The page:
In addition to military invasions and threats, Russia exerts its influence in neighboring countries and regions through propaganda and misinformation. Southeast Europe is among Russia’s main targets. These efforts are detailed in the Center for the Study of Democracy’s groundbreaking report “Tackling Kremlin’s Media Capture in Southeast Europe” by Rumena Filipova, Alexander Gerganov and Martin Vladimirov. (Excerpted by Mark Worth; reprinted with permission.)
Southeast Europe is a civilizational crossroads and geopolitical battleground between the great powers of the past. Its emerging democracies represent one of the most vulnerable regions in Europe to foreign malign influence. Foreign authoritarian states, primarily Russia, have intensified their sharp-power efforts to derail faith in liberal democracy and present authoritarianism as a more viable political alternative for the region.
Moscow remains the most disruptive force for Southeast European democratic development prospects, seeking to deploy the full array of its power mix. The exercise of Russian influence is shaped by two defining characteristics of the political regime in Moscow – autocracy and corruption. The resulting state capture power cements the Kremlin’s grip on Russian society and allows it to pursue its revisionist foreign policy.
The Kremlin’s aim is to win the hearts and minds of Balkan publics toward undermining the attractiveness of the Western liberal democratic model of governance. Russia has sown distrust in regional media audiences about their countries’ Euro-Atlantic path by prominently disseminating anti-EU/NATO narratives. Southeast Europe has been a successful testing ground for Russia’s global disinformation and propaganda strategy promoting the Kremlin’s vision of the international order.
Opaque and corruptive local business-political networks have enabled Russian media influence in Southeast Europe by maintaining political, economic and ideological ties to pro-Russian groups and interests. As a result, the Kremlin has been able to gain a foothold in Balkan media spheres, intimidating journalistic independence and disseminating its preferred narratives.
Russia’s media capture is having a malign impact on good governance and democratic development in Albania, Bosnia and Herzegovina, Bulgaria, Croatia, Kosovo, Montenegro, North Macedonia and Serbia. Audiences in Southeast Europe are susceptible to malign Russian influence due to remaining East-West cultural ambivalences and a disenchantment with the process of democratic transition. One powerful channel, utilized by Russian propaganda, has been the exploitation of the low trust in media across Southeast Europe.
Conspiracies, Epithets and Sarcasm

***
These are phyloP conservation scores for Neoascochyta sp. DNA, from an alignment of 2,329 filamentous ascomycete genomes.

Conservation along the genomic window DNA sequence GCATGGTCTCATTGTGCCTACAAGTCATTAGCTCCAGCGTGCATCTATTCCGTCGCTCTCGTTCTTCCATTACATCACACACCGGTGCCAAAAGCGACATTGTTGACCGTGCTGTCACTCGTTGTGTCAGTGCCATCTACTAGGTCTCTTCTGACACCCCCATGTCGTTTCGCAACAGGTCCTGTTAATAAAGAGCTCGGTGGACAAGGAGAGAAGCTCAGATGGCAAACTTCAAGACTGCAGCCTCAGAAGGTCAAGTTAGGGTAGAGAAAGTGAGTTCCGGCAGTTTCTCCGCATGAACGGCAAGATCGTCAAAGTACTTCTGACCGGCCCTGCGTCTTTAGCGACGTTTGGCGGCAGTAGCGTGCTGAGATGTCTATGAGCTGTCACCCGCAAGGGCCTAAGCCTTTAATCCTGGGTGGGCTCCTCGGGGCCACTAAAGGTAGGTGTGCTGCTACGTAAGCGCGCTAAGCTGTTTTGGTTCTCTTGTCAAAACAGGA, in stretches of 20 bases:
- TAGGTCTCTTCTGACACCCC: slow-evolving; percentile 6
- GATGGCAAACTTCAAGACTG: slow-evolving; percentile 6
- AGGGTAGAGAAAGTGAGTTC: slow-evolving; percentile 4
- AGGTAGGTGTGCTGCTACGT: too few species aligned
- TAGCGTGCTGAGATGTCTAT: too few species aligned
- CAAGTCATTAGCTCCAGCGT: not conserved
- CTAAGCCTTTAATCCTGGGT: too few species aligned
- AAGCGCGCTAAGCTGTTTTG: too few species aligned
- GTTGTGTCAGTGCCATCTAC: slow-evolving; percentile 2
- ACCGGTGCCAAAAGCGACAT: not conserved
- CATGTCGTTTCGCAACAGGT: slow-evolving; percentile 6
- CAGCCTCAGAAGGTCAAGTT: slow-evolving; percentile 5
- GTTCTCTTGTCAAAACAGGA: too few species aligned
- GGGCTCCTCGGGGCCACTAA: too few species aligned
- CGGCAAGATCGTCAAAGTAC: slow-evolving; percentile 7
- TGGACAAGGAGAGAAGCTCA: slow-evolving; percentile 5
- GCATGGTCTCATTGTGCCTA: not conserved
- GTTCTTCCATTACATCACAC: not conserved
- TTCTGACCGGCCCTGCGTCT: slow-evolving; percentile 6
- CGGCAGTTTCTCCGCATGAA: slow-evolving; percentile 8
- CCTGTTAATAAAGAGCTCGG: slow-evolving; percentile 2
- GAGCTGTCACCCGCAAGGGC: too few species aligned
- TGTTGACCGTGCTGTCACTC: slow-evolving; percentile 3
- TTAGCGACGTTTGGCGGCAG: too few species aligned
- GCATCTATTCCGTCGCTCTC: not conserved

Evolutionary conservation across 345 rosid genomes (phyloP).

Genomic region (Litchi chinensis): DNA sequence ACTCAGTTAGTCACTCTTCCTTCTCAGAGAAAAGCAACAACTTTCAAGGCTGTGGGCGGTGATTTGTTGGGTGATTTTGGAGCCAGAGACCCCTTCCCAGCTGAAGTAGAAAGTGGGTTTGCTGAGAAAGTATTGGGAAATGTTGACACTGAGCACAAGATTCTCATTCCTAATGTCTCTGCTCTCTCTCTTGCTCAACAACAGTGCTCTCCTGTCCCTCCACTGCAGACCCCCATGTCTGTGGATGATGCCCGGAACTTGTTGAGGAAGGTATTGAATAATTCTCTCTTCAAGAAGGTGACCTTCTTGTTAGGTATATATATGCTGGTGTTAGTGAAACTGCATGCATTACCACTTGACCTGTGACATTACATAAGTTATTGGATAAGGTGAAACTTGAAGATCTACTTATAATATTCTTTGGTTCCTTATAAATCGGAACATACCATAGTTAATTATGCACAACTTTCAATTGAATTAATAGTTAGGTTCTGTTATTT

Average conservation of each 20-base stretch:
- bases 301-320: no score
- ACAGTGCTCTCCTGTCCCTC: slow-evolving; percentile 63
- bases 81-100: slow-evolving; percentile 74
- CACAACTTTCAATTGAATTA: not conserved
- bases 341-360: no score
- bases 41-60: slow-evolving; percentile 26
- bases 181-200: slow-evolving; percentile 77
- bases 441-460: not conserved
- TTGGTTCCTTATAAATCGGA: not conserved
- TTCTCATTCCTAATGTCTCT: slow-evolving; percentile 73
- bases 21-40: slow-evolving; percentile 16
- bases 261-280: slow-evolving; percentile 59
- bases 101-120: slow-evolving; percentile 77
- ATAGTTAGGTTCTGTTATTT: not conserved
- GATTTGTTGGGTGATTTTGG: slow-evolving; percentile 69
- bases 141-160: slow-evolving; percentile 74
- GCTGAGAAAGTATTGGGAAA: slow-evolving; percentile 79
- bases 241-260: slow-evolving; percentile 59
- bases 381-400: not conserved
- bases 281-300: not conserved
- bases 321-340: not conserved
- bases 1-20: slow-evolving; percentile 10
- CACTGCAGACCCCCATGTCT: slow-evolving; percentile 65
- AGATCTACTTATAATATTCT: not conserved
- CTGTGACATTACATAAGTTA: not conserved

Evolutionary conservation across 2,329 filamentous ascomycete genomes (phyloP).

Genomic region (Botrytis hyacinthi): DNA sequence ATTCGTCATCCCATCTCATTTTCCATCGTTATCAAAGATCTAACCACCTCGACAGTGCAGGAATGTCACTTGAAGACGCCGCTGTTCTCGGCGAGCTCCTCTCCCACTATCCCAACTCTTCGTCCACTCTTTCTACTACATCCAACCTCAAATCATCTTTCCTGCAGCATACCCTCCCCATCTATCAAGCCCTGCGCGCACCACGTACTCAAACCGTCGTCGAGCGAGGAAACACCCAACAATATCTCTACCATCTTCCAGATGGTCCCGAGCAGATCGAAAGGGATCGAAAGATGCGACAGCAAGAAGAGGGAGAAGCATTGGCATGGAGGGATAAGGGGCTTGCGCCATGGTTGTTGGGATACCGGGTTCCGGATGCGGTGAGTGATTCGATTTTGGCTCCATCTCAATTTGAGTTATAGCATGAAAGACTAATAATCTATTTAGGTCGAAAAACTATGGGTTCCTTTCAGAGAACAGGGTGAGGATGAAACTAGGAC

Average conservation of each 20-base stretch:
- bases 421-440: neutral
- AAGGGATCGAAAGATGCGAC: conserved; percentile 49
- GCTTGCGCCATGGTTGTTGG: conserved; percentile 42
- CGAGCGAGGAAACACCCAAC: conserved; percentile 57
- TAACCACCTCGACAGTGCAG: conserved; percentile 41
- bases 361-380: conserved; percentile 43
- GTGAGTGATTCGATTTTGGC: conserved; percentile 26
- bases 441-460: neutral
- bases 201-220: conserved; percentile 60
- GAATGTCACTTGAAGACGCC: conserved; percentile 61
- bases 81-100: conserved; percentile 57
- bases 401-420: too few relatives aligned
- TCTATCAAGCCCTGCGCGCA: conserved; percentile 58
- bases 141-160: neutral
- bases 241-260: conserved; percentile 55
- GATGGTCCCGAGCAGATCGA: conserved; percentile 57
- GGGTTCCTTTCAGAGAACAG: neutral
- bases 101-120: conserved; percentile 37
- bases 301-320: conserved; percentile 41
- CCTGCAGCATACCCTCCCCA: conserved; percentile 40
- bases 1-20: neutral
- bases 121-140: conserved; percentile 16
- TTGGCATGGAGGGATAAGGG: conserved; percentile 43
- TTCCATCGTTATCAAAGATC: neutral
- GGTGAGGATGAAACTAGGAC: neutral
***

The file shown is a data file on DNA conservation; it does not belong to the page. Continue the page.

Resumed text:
Russian-owned outlets make use of Russia-related cognitive capture by blanketing the local info space with pro-Kremlin propaganda. Outlets directly owned by Russia – including local-language editions of Russia Beyond, Sputnik and News Front – are distinguished by the most straightforward and aggressive promotion of Kremlin propaganda. On topics important to the Kremlin, Russian-owned outlets produce on average four times more articles per month than locally-owned ones.
Russia’s media influence is enabled by local political leaders who benefit from Russian political and economic support, and in return parrot the Kremlin’s messages publicly. Official statements from the Kremlin, its foreign ministry and powerful Russian oligarchs with business ties in the region are taken up by their local political allies, thus intimidating the media into self-censorship.
Pro-Russian media relies on a sensationalist style of narration that trumps any evidence-based messages appealing to local nationalistic emotions and stereotypes. Russia’s propagandist techniques include bombastic headlines, evaluative epithets, sarcasm, binary distinctions that present the world in black-and-white terms, moral opprobrium that evokes indignation of supposed Western transgressions, exaggeration of Russia’s strengths and Western weaknesses, and promotion of conspiracies and impending threats.
Articles with at least one of these six words and phrases – Russian army, Crimea, Putin, Lavrov, Russia and NATO – account for 20-90 percent of all content produced by four major Russia-owned outlets. This focus on key words and messages fits well with the long tradition of international propaganda that a lie repeated a thousand times becomes the truth.
Media capture pierces, penetrates and perforates the political and informational environments. Authoritarian states apply informational tools – linked to censorship, disinformation proxy cultural institutes – to sway public opinion and ultimately subvert democracy.